When Alexa Borgman stepped onto her first college campus as a college athlete, something was missing: Her family.
When Borgman transferred closer to home, something was missing: Athletics.
But the West Ottawa graduate didn’t give up on either important factor in her life, eventually joining Grace Christian University as a two-sport athlete in Grand Rapids.
“I started off at Albion, playing volleyball, then I transferred to Davenport and did online classes. I had an offer from Grace and they told me there was always a spot for basketball if I wanted it,” Borgman said. “I decided that was best, then the volleyball coach saw my highlights and wanted me to play, so I started doing both. I like being closer to home. I am really a homebody.
“I feel very lucky and I am very happy to be in this position.”
Borgman redshirted last year and is looking forward.
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“I redshirted and was on the sidelines all year for both sports. I was putting in the same work that everyone else was but wasn’t able to play,” she said. “It lit a fire under me. This is my time and I want to start.”
Very few athletes from the area have been strong enough and good enough to take on two sports at the collegiate level.
“It is kind of crazy to have to balance all that I am doing right now. I take online classes and work as a full-time nanny, then I have four hours of practice a day, going right from volleyball practice to basketball practice,” Borgman said. “It is a lot of work to put in, but I became a lot mentally tougher and more competitive playing both at the same time. I love playing sports, the thrill of everything that I get to do during a game makes me so happy. I don’t know where I would be without sports. I wouldn’t be who I am.”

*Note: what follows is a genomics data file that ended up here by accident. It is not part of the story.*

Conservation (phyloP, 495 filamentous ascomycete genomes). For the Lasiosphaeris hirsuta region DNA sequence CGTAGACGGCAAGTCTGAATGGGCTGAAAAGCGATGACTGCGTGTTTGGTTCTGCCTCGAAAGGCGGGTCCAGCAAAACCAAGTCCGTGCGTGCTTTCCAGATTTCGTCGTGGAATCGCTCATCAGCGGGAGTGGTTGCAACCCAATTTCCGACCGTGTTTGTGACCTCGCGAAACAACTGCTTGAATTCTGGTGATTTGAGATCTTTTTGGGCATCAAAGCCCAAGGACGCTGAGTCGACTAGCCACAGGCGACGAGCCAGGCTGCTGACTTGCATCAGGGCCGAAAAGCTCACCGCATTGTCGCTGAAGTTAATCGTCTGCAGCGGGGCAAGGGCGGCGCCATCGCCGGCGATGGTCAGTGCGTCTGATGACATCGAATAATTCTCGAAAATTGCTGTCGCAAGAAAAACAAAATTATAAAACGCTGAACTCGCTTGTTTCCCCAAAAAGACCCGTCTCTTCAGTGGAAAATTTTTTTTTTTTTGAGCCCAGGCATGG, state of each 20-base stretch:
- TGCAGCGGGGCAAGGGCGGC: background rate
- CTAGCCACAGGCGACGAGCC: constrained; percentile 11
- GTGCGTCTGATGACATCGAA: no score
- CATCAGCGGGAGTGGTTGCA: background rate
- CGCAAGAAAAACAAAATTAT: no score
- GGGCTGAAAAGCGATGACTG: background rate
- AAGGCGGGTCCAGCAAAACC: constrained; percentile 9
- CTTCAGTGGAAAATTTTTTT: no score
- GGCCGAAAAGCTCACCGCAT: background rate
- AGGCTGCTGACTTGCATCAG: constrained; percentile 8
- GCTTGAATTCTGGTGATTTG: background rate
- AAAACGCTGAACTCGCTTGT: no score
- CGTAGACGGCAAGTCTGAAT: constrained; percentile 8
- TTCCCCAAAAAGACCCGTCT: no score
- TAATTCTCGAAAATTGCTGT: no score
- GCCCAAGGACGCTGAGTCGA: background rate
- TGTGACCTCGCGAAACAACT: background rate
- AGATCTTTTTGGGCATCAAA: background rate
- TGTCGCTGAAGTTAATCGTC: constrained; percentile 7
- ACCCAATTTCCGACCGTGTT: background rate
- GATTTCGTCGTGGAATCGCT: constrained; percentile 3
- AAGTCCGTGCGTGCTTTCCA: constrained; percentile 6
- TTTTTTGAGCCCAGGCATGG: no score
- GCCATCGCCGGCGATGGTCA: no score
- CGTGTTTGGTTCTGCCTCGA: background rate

Borgman grew into her 6-foot-1 frame in high school, but it took until her junior year in basketball and senior year in volleyball to reach the next level as a competitor.
“Volleyball, my junior year I didn’t get much playing time. But senior year I played all the time and I built up more confidence in myself and started doing a lot of things I wouldn’t have done,” she said. “For basketball, it was junior year and we had a really good team. We beat Grand Haven when they were ranked No. 2 in the state. We just couldn’t wait to get to the next game.”
That is how Borgman feels at Grace, whether it be a game, practice or a workout.
Weight training comes into play in college and Borgman has utilized that to improve on her flexibility and leaping ability.
“I have a lot higher vertical than I did in high school. I got a lot stronger both physically and mentally, and I have a lot more confidence in this atmosphere at college,” she said. “VertiMax, box jumps with weights, squats. It all helps. In high school, I really couldn’t get off the ground. They used to joke that they could only slip a piece of paper under my feet when I jumped.”
Adding that leaping ability to a 6-1 frame with an even wider wingspan will help Borgman become a huge factor in both sports at Grace.
“For volleyball, I am able to see over the block now. My arms are completely over the net now. I can see the whole floor over the block and see where I need to swing instead of just hitting into the block and hoping it goes over. Defensively it helps my block. There is nothing more fun than putting up a block and watching it go straight down,” she said.
“For basketball, it helps a lot with rebounds and blocking shots.”
Grace has made the NCCAA national tournament in both sports and Borgman looks to lead the next group of teams to the same level as they challenge for a national championship.
“We lost in regionals in volleyball, but for basketball, we have gone to nationals the past four years. I was there watching and I am so ready to contribute,” she said. “It would be a dream come true if I could get there again for both sports.”